Does Britain Have The Wrong Type Of Rain?
The water crisis is indeed a global one and it is an issue that will affect us here in Britain, even with the vast swathes of rainfall that we see each and every year. Despite all the wet weather, it seems that we perhaps have the wrong kind of rain – which means that we’re more than likely to see severe water shortages around the country in the future.
As National Geographic explains, we see too much rain too quickly over the winter months and too little falling over the summer. And climate change is now pushing the seasonal differences to greater and more dangerous extremes, which means devastating droughts in summer and overwhelming floods in winter.
This is all down to the climate crisis, with higher temperatures increasing evaporation and drying out the land. And because the atmosphere is warmer, it holds more moisture, which in turn increases the volume of rainfall – resulting in both floods and droughts.
In 2018, the country saw a typically wet spring, but just a few short months after that, temperatures reached near-record breaking highs, resulting in drought conditions. The period between May and July was one of the driest ever – and the second driest on record for East Anglia.
The UK only saw around half its expected rainfall during the summer, with water resources dwindling rapidly. Major rivers hit record lows and reservoir levels fell significantly, all of which put serious pressure on domestic water supplies during the drought… the UK’s longest in over 40 years.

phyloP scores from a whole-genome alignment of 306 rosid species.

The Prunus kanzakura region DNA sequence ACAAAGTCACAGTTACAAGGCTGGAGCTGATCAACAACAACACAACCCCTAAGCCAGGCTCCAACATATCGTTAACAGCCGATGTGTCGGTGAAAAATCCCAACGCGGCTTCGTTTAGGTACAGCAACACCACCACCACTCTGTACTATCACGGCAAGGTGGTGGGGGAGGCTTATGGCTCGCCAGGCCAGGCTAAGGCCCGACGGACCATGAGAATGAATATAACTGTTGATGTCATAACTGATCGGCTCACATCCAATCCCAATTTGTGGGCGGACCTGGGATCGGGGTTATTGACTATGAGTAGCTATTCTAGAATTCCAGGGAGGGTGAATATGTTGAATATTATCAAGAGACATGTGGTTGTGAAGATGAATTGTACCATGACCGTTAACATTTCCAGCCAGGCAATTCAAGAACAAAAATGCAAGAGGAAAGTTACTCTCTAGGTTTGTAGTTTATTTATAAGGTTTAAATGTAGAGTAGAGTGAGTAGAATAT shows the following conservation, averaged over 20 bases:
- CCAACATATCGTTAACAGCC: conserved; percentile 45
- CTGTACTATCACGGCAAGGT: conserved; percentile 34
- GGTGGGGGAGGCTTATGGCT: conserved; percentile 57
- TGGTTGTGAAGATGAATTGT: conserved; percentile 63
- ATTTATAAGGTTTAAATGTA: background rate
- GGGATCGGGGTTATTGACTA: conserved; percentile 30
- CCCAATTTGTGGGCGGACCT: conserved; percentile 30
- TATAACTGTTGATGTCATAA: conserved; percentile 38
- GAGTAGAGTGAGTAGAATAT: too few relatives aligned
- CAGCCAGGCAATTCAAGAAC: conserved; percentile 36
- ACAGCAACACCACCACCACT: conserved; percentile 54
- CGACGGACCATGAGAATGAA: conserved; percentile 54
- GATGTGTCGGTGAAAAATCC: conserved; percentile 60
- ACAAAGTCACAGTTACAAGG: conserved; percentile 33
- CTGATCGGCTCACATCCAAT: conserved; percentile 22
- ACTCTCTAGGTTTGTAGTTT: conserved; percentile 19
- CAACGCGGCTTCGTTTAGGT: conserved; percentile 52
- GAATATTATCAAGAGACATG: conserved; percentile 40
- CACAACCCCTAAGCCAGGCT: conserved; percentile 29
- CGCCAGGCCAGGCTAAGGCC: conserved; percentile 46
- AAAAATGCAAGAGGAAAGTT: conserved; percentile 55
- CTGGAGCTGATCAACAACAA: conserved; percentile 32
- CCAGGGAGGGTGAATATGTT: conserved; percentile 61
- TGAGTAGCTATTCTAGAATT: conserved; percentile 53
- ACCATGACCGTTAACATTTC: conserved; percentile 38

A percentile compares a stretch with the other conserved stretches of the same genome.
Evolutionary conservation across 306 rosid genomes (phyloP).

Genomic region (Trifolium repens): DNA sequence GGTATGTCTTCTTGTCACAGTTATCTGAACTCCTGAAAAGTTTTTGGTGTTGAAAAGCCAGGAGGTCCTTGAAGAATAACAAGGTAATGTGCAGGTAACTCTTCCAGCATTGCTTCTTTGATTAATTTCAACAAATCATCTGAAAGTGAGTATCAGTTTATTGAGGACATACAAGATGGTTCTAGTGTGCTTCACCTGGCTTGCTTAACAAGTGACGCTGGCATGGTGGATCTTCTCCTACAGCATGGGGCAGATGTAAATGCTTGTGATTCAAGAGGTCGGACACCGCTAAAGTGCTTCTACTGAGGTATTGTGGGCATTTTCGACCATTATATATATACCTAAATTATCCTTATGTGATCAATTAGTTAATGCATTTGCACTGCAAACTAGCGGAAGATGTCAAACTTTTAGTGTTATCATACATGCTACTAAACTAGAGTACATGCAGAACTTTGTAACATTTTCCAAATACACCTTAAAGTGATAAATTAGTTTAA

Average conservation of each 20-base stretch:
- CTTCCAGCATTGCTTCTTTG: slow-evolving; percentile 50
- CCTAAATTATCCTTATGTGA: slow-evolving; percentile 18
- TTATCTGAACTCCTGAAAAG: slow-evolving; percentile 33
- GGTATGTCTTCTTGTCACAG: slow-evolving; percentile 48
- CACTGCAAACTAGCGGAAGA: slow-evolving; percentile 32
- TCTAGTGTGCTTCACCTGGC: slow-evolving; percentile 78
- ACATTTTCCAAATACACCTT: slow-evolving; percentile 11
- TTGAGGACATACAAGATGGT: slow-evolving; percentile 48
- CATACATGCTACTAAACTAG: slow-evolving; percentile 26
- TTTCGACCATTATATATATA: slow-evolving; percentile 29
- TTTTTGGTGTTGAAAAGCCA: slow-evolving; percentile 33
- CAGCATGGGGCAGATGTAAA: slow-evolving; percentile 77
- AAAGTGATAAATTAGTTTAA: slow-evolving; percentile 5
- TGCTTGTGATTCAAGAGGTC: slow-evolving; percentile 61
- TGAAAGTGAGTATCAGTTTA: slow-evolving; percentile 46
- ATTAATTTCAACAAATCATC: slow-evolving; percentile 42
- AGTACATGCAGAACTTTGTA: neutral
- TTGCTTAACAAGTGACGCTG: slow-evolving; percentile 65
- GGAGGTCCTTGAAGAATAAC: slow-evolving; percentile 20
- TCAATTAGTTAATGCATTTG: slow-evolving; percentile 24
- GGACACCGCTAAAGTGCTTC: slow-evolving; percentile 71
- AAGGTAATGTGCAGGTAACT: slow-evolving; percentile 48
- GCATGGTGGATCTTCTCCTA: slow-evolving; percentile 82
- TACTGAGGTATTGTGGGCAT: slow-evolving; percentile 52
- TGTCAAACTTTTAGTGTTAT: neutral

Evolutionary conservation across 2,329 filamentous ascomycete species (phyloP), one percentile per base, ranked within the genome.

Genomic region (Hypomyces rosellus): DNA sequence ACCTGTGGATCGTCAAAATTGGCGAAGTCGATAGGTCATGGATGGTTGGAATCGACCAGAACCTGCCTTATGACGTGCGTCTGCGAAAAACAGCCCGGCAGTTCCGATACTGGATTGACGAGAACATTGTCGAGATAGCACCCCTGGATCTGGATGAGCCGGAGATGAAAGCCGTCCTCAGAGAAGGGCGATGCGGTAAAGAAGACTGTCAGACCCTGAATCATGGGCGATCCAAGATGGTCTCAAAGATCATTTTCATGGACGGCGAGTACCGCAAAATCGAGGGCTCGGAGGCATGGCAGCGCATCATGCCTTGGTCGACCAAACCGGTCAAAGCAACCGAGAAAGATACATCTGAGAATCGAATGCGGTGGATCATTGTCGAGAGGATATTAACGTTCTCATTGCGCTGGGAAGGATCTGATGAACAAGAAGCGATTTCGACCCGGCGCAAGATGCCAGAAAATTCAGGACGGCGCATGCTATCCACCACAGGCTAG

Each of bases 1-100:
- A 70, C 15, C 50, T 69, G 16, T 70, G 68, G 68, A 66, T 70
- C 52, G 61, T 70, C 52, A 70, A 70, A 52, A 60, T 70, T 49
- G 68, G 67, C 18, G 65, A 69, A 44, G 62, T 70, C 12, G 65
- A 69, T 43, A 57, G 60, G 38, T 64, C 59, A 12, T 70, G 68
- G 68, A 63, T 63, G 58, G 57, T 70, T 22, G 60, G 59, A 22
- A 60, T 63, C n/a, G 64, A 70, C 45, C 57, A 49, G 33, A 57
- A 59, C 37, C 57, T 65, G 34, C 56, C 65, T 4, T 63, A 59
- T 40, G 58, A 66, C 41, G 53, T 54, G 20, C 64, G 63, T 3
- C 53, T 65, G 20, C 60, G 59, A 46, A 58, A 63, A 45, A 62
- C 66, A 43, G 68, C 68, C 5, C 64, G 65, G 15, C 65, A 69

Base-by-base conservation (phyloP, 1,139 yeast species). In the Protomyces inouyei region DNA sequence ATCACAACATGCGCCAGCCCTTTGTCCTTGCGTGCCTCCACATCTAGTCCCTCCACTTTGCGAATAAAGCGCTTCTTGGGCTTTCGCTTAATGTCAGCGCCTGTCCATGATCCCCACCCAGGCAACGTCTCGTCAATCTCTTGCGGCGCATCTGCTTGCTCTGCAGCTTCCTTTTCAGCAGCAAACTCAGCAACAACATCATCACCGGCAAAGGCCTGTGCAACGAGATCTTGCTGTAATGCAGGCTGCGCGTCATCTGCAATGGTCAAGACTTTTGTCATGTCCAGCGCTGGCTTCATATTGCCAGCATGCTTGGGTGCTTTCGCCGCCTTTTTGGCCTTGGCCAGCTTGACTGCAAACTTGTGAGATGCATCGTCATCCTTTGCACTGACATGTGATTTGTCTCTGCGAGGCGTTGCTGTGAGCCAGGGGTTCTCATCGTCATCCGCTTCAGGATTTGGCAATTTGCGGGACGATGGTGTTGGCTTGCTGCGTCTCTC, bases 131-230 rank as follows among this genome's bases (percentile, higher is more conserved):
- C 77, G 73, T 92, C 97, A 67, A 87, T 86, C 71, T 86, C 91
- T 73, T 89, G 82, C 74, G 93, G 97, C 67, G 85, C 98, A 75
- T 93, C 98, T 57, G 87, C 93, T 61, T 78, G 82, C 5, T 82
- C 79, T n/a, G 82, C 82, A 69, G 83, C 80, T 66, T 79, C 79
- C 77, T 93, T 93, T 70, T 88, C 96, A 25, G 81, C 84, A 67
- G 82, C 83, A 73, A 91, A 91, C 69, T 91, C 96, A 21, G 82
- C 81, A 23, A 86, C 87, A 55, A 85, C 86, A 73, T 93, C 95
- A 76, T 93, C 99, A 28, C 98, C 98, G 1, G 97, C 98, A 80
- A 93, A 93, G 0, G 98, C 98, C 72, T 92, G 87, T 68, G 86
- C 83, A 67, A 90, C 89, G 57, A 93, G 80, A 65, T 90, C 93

This was then followed up by atypical flooding in February 2020, just 18 months later. Storms during the month resulted in double the average monthly rainfall and it was the UK’s wettest February on record, as well as the fourth wettest month in over 100 years. Events such as these are predicted to become more common as time goes on.
To help protect supplies, government policy aims to reduce the amount used so that less is taken from waterways and aquifers. And water authorities are prioritising reducing water leakage, while manufacturers are devising more water-efficient processes and products.
But businesses have their part to play in safeguarding water resources for future generations. One of the best ways to reduce your water footprint is to compare business water suppliers and see if there’s one with more expertise and knowledge of your particular industry or niche.
Switching involves a water audit, which can help reveal weak or vulnerable areas across your site, allowing you to introduce the appropriate water-saving solutions as and when required.
There are other benefits associated with switching, as well, such as the potential to reduce your bills quite substantially, better customer service, better tariffs with another supplier and bill consolidation. If you’d like to find out more, get in touch with SwitchWaterSupplier.com today.